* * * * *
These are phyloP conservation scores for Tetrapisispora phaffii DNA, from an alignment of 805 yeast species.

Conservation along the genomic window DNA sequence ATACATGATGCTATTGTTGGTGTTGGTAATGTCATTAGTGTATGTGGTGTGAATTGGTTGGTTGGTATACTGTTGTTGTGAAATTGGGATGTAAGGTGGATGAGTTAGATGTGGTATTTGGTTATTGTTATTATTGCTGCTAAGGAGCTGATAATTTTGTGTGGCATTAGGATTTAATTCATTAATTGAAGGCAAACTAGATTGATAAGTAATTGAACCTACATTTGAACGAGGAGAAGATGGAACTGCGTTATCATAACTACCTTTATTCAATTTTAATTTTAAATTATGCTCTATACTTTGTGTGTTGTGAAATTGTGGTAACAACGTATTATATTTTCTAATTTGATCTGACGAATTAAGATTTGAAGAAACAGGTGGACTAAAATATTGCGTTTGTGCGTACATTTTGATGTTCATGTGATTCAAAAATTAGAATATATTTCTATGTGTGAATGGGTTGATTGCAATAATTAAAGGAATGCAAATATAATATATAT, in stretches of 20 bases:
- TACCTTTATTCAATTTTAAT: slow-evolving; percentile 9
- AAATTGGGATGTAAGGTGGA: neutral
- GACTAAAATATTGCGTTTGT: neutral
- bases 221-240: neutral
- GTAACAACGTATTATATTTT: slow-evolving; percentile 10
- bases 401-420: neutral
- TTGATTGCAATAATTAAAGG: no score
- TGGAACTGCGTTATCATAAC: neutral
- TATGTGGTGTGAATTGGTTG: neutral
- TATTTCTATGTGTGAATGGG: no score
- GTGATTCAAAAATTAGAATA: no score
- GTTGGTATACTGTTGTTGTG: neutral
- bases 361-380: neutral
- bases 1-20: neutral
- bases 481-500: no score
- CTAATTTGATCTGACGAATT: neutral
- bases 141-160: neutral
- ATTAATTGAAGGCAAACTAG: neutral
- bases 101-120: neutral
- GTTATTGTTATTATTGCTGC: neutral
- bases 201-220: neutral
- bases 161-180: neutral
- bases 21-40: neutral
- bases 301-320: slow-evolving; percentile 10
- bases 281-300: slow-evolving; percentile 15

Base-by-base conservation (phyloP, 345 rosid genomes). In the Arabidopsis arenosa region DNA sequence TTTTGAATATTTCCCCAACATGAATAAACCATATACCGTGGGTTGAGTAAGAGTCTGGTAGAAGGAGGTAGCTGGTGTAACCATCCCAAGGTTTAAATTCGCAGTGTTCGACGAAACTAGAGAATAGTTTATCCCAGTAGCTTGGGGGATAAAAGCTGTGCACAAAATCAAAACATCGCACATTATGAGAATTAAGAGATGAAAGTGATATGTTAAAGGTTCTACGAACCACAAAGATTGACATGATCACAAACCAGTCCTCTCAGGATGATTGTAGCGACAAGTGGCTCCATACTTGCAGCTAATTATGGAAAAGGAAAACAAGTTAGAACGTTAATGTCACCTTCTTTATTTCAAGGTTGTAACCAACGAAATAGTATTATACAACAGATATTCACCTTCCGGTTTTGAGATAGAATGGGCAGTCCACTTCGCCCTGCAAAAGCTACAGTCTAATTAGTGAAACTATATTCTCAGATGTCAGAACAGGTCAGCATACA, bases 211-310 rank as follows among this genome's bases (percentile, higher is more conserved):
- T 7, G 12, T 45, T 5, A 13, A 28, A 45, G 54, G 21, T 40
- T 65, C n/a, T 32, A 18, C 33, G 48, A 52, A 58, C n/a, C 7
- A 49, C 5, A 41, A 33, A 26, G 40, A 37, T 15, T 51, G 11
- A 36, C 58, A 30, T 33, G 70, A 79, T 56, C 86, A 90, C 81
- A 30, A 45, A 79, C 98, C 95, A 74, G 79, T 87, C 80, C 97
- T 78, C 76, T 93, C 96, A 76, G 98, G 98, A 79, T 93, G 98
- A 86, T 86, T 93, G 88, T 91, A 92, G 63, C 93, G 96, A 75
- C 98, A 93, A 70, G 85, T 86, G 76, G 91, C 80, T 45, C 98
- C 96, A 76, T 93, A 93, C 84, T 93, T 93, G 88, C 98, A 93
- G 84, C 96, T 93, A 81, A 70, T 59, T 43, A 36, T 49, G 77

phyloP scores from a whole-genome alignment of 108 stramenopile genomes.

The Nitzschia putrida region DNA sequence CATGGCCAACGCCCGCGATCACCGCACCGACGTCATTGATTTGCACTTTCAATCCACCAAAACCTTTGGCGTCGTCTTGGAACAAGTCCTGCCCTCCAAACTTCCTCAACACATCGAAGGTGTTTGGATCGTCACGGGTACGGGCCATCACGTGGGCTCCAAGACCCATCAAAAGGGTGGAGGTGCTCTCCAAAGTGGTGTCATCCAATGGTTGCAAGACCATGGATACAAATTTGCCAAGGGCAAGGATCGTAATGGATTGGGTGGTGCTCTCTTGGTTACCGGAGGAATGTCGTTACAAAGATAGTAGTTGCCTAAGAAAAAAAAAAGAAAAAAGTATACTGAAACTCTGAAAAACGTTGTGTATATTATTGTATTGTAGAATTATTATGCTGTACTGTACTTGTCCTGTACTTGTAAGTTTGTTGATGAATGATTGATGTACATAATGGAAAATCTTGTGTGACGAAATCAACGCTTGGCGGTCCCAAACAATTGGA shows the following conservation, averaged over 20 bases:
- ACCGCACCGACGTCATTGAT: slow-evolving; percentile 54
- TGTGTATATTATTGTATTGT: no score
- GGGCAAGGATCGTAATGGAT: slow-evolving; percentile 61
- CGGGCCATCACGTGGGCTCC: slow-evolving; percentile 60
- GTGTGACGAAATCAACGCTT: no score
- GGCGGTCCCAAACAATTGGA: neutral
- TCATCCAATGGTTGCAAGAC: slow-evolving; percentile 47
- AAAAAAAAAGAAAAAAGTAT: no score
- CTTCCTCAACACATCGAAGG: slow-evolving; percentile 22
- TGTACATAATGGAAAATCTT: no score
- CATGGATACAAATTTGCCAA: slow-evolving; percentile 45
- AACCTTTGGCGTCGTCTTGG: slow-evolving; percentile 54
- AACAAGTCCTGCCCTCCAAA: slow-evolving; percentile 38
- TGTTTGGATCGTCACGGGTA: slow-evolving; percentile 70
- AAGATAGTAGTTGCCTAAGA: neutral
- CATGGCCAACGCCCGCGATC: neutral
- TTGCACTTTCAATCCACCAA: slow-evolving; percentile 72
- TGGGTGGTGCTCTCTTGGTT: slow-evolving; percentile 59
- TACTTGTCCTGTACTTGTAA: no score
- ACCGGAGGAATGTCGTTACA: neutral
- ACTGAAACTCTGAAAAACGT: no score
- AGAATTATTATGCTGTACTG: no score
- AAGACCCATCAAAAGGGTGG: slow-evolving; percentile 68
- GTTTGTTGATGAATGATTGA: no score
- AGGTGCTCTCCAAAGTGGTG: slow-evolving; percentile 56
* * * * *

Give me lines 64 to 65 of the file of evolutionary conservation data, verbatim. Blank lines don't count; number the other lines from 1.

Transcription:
- GTTTGTTGATGAATGATTGA: no score
- AGGTGCTCTCCAAAGTGGTG: slow-evolving; percentile 56